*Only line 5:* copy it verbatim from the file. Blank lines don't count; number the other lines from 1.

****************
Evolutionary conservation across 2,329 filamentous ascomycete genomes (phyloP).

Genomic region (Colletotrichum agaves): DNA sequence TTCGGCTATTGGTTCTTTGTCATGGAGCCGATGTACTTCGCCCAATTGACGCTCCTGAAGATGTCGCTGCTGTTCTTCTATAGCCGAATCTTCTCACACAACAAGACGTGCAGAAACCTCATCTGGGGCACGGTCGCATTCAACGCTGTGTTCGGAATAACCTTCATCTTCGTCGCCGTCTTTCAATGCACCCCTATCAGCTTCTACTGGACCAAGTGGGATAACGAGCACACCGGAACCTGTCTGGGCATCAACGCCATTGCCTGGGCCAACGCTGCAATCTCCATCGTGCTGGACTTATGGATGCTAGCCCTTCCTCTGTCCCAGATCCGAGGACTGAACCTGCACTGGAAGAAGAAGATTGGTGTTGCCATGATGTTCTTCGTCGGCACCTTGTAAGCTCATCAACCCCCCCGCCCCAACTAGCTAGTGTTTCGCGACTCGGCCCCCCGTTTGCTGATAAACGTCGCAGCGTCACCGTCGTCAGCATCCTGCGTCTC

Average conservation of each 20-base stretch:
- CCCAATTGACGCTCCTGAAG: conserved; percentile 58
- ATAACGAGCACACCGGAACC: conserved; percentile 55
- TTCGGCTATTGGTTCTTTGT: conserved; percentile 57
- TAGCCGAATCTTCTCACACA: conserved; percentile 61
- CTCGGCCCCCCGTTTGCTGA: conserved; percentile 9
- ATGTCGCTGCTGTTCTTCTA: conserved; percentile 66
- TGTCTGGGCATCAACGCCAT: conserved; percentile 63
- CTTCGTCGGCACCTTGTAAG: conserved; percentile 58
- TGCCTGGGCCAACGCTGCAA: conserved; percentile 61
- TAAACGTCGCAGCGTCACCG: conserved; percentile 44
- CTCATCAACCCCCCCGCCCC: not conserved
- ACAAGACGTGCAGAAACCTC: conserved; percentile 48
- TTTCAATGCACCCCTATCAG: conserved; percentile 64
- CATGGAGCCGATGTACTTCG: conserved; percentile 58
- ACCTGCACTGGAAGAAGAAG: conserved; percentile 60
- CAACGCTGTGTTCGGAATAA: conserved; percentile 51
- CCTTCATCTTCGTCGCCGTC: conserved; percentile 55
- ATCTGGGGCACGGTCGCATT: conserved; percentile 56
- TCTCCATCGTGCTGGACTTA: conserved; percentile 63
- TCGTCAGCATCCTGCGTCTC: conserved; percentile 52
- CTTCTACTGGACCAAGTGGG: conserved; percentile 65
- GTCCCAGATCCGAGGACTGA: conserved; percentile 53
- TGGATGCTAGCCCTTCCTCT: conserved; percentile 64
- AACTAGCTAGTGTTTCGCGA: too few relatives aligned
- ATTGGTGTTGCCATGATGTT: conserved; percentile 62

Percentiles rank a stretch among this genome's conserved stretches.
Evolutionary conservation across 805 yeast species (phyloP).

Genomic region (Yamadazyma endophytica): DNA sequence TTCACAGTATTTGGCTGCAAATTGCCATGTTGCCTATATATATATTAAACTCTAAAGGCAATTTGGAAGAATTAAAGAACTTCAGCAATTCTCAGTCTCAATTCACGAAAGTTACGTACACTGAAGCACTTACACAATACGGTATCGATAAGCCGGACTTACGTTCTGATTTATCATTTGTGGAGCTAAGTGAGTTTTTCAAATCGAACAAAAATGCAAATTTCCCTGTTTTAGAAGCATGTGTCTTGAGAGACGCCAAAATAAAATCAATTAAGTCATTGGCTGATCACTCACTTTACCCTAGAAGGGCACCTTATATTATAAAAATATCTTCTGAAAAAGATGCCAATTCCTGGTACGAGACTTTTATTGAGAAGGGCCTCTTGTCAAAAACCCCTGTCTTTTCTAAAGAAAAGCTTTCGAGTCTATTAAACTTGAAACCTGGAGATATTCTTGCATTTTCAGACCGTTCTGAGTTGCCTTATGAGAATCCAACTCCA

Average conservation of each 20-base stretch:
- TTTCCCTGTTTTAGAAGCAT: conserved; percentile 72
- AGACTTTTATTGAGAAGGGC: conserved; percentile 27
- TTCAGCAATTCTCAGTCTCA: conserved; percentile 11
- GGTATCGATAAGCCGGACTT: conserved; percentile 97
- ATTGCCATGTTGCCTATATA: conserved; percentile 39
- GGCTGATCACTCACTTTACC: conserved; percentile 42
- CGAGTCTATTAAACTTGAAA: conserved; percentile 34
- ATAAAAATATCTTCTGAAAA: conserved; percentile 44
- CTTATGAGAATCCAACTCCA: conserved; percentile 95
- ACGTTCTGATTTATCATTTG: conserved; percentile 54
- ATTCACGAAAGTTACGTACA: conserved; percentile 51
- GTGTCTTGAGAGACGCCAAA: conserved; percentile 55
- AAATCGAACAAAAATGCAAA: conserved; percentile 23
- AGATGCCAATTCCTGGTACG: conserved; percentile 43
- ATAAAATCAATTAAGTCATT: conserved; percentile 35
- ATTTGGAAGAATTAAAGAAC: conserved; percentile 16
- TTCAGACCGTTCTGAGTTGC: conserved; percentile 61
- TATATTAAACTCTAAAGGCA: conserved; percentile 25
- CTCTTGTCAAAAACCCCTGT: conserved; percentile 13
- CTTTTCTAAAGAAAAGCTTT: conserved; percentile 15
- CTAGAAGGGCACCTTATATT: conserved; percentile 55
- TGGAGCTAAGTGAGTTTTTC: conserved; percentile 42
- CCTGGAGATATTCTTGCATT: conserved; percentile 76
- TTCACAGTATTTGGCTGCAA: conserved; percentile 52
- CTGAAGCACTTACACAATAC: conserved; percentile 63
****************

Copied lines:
- ATAACGAGCACACCGGAACC: conserved; percentile 55